Welcome to Springbank-week here on the blog! Six different Springbank-bottlings will be reviewed, and in addition to this an interview with David Allen, Regional Sales Manager for Springbank, will appear during the course of the week.
Campbeltown is a small town on a peninsula at the west coast of Scotland, not far from Islay. The town itself is situated in a bay of the eastern side of the peninsula, and not entirely unexpected many generations have made a living out of fishing here. The name of the town was initially Kinlochkilkerran, but was renamed in the 1600s after the Earl of Argyle, Archibald Campbell. Campbeltown was once the whisky industry’s great pride, with a total of 34 distilleries and the slogan “Whisky capital of the world”. As the focus shifted more and more to quantity the reputation of the Campbeltown whisky got a bit tainted and when alcohol was prohibited in the States most of the distilleries had to shut down, one by one. Today only three distilleries are alive and kickin’: Glengyle, Glen Scotia and the focal point of this week – Springbank. If many Campbeltown distilleries in the past went for quantity, the distilleries today go for quality, and genuine craft whisky.
Springbank is a family owned distillery founded in 1828 on the same spot where Archibald Mitchell previously ran an illegal still. Today it’s his relatives (fifth generation!) that run the distillery, and here they do more or less everything on location and from scratch. Springbank make three different types of malt spirit here: Hazelburn, Springbank and Longrow. Hazelburn is the distillery’s unpeated whisky and is distilled three times instead of the traditional two in Scotland. Springbank is fairly peated and is distilled two and a half times (1) while Longrow is they’re peatiest expression and is distilled only twice. During the course of this week I’ll be reviewing bottlings belonging to all three categories!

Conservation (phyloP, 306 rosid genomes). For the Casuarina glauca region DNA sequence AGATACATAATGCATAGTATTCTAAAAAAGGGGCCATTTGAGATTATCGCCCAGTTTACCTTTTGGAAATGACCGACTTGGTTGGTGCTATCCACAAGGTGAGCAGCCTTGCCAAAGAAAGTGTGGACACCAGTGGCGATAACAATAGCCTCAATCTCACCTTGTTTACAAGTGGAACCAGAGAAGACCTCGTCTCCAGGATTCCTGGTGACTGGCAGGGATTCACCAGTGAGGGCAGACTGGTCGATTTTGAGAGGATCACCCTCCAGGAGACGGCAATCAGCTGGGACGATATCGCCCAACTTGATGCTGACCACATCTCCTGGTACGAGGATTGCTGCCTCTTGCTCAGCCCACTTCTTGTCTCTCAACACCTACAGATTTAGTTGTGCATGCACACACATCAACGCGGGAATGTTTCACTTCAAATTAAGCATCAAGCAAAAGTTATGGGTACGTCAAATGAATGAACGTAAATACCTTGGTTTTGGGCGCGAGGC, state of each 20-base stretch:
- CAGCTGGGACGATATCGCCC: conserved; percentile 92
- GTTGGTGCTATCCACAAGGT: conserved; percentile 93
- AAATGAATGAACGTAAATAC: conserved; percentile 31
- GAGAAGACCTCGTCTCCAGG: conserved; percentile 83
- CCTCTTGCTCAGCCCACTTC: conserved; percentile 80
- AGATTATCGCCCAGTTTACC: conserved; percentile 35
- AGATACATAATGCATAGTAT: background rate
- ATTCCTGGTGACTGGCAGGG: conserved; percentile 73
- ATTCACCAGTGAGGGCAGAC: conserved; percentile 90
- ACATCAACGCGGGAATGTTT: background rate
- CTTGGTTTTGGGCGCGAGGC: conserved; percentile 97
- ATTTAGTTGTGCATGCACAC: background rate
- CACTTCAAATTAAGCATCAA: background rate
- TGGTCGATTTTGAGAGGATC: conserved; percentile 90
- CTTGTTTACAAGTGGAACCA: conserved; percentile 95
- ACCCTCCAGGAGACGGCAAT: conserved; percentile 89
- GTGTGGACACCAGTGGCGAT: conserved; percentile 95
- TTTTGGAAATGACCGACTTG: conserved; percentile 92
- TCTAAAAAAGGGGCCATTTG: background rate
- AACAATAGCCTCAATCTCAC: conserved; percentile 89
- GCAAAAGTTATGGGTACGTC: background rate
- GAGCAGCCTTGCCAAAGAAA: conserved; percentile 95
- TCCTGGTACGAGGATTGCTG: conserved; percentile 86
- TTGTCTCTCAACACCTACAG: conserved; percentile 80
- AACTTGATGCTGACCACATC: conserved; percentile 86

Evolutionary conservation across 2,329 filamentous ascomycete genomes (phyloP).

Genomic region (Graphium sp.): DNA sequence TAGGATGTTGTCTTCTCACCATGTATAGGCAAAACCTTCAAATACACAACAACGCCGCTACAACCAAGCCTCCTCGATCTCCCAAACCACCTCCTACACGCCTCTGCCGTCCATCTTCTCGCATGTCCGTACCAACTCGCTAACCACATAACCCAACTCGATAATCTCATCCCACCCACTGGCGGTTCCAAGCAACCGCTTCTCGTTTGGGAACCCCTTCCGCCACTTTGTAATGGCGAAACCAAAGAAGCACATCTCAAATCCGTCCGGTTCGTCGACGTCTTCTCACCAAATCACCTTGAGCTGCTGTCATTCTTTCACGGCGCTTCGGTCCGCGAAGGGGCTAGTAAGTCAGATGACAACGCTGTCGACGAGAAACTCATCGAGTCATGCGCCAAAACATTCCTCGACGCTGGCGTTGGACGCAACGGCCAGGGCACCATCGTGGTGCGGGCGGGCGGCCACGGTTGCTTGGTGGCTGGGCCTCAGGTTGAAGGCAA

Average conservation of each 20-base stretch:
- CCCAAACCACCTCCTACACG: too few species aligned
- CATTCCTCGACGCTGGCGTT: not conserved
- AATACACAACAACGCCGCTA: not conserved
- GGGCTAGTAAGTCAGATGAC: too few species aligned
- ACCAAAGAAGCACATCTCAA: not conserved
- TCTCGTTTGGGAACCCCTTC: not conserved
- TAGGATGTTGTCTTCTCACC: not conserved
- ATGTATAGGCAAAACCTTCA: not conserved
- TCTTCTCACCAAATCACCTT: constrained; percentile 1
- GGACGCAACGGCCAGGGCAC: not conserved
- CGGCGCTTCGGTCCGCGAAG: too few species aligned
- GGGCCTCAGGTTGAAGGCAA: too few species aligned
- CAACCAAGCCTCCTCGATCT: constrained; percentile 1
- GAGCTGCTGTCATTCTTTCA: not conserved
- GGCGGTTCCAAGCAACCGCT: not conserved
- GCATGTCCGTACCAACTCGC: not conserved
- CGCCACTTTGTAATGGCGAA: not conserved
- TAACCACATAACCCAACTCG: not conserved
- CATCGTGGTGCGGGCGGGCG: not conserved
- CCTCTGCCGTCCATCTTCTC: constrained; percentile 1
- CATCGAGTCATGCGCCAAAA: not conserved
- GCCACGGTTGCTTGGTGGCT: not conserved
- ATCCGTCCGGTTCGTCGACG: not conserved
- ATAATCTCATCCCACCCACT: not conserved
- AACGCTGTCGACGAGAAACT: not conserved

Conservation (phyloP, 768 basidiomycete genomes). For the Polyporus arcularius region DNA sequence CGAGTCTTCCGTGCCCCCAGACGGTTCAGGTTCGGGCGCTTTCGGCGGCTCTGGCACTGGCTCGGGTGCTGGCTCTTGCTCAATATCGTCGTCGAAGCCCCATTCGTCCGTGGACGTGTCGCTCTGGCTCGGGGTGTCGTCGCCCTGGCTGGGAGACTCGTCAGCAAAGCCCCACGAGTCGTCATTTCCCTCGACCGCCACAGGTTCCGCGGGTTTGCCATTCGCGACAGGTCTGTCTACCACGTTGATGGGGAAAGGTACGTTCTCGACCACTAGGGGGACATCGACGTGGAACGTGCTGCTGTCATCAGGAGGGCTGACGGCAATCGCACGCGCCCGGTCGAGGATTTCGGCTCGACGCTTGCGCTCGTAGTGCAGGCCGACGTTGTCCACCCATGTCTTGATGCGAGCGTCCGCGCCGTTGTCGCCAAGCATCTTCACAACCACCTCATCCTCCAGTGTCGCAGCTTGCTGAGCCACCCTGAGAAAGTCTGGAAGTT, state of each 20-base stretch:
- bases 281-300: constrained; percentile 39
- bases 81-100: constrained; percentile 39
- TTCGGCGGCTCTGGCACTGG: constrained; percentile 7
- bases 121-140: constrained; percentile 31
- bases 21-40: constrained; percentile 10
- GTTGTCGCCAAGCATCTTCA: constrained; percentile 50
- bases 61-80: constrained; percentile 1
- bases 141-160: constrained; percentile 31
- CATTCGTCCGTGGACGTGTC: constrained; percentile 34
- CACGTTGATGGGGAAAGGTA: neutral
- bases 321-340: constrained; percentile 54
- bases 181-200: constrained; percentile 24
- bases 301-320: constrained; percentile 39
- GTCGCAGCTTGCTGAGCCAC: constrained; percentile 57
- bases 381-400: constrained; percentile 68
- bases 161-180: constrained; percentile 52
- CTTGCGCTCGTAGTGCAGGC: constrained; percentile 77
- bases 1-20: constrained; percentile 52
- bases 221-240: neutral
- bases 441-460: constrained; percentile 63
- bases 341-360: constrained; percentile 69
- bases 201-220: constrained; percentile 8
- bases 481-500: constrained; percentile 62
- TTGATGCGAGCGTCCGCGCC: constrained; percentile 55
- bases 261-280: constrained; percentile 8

Springbank 10 yo
General facts: This ten-year-old whisky is Springbank’s entry level bottling, and is matured on a combination of sherry and bourbon casks. The ABV is 46% and the whisky is neither chill-filtered nor artificially coloured.
Colour: Light golden
Nose: Sweet, creamy and with a hint of minerals or wet stone. Lightly creamy and tangy together with some sweetness, kind of like Turkish yoghurt with a lot of honey. Freshly baked buns and a hint of peat smoke in the background. Oven baked apples, banana cake and a faint sensation of raisins. Bread spices and some wet leather.
Taste: Distinct peat smoke, sweet smoke actually, with beeswax and mixed fruits. Cocktail fruits? And after a while, some leather appears too. Ripe banana and honey in abundance. Caraway, cinnamon and black pepper. Dark brown crispbread and some more leather. Finally some polished wood.
Finish: The leather sensation start off the pretty dry finish, together with some fresh fruits and smoke. The medium length aftertaste ends in some kind of spicy, dark chocolate.
General facts: This is the distillery’s entry level whisky for the most peated segment of the bottlings, under the name of Longrow. This specific bottling is a NAS-whisky where the age of the spirit isn’t specified on the bottle, and cask type isn’t revealed either. The whisky is, in true Springbank-style, neither chill-filtered not coloured.
Colour: Golden straw
Nose: The same kind of mineral type of note as with the Springbank 10 yo, but more evident here. Even the smoke if more pronounced, and is accompanied by lime. Then some lovely, creamy vanilla custard, ginger pears and some more peat smoke.
Taste: Tangy peat smoke with white wine gums. Some honey, some molon, some lemon and after that quite a bit of oak. There is also the same kind of creamy sensation as in the nose, but more like vanilla-flavoured Chantilly cream than über sweet custard. Finally some firewood and smoke.
Finish: The medium length aftertaste starts surprisingly enough a bit sweet, and becomes both peatier and maltier as time goes by. Burnt bread and peat smoke follows and subsides into something that reminds me of sweet pickled onions and smoked leather.
To conclude these two bottling in just a few sentences, it’s all about young, qualitative whisky with a lot of flavour and personalities of their own. Longrow Peated is a lot of fun and has quite a deal of character with an unexpected amount of creaminess, which I like. However, if I have to choose I pick Springbank 10 any day of the week. It’s a crackin’ entry level whisky with both a flirty fruitiness and some rougher notes of peat smoke and leather in a terrific balance which, in my humble opinion, keeps being interesting year after year no matter how well-trained taste buds you get.